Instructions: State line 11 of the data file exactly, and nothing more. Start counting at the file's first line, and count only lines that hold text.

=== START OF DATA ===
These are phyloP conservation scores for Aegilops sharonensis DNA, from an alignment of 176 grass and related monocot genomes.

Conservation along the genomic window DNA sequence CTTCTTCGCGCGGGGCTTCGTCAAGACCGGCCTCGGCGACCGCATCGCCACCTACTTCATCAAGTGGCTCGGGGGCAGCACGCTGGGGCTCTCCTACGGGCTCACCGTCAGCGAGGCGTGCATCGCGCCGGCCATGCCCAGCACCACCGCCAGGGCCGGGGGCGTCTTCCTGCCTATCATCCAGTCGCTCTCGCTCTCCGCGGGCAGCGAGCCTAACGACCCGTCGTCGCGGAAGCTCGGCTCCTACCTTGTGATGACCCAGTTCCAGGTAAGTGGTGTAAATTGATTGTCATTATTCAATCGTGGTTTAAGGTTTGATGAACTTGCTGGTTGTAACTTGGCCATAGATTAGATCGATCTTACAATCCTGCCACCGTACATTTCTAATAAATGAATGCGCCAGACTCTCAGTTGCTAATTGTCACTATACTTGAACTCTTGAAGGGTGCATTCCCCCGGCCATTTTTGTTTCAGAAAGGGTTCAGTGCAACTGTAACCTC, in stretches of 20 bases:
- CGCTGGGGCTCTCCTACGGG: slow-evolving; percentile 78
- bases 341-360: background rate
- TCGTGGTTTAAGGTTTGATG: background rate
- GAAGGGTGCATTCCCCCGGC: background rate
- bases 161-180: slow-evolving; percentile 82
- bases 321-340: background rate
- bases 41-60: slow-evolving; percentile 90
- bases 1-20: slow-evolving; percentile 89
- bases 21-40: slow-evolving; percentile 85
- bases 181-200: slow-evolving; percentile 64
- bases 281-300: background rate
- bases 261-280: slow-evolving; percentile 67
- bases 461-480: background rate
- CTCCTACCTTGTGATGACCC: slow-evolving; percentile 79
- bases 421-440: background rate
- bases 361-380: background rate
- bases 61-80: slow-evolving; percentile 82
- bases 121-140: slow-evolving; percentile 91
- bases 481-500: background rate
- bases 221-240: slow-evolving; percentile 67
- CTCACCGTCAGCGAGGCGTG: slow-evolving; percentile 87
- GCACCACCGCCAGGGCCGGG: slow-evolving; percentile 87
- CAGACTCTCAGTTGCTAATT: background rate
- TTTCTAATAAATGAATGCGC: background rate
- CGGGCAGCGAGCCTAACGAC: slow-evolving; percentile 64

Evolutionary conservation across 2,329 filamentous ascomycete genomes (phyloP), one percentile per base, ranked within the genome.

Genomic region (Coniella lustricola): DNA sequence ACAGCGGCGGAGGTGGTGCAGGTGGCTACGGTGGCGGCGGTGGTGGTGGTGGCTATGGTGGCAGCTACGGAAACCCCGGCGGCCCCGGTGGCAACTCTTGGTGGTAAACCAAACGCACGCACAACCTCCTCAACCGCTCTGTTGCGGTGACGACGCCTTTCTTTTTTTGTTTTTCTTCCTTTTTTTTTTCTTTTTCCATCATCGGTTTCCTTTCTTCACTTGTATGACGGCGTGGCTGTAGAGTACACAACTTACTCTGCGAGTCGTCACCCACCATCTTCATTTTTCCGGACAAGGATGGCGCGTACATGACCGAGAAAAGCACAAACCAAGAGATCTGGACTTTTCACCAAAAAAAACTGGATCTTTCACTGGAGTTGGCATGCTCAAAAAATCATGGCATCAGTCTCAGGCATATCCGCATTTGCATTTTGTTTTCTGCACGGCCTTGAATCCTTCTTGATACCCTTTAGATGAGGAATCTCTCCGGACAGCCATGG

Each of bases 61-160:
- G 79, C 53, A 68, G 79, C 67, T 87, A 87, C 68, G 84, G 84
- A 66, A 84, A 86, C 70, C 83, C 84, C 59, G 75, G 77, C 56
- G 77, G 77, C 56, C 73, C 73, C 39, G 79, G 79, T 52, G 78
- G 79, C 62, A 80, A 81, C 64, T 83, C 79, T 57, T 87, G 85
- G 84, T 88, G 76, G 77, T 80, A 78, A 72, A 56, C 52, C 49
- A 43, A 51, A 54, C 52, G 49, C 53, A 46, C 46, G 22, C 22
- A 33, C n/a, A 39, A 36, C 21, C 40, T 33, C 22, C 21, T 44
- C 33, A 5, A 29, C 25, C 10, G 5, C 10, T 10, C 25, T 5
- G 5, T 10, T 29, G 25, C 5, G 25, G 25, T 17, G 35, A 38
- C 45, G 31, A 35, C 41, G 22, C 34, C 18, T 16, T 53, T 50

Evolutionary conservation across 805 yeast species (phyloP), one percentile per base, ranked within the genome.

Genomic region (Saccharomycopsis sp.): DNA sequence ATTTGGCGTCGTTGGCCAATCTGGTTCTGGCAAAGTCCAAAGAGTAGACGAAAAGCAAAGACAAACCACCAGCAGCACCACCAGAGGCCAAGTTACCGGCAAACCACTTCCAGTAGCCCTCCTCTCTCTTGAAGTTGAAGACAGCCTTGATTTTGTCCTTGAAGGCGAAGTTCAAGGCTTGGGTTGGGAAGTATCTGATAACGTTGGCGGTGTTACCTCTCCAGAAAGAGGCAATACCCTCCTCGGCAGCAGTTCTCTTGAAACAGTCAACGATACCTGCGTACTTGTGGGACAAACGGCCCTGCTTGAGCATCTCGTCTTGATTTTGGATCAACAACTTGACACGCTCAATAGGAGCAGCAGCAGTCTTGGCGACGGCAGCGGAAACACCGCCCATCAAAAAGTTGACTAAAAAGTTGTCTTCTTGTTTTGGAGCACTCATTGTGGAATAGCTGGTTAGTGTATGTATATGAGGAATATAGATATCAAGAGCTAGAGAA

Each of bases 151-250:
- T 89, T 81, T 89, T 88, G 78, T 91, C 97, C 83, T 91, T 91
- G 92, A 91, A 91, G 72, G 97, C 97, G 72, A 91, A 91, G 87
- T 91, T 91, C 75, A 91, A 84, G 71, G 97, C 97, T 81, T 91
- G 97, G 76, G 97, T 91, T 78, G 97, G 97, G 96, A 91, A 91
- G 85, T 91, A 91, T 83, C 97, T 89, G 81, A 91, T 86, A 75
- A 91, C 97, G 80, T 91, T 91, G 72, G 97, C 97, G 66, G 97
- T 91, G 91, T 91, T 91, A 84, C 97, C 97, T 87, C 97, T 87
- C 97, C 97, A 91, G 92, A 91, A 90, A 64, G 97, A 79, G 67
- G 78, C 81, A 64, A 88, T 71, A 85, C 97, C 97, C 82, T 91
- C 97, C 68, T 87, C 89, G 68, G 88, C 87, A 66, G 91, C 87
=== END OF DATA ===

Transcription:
- bases 21-40: slow-evolving; percentile 85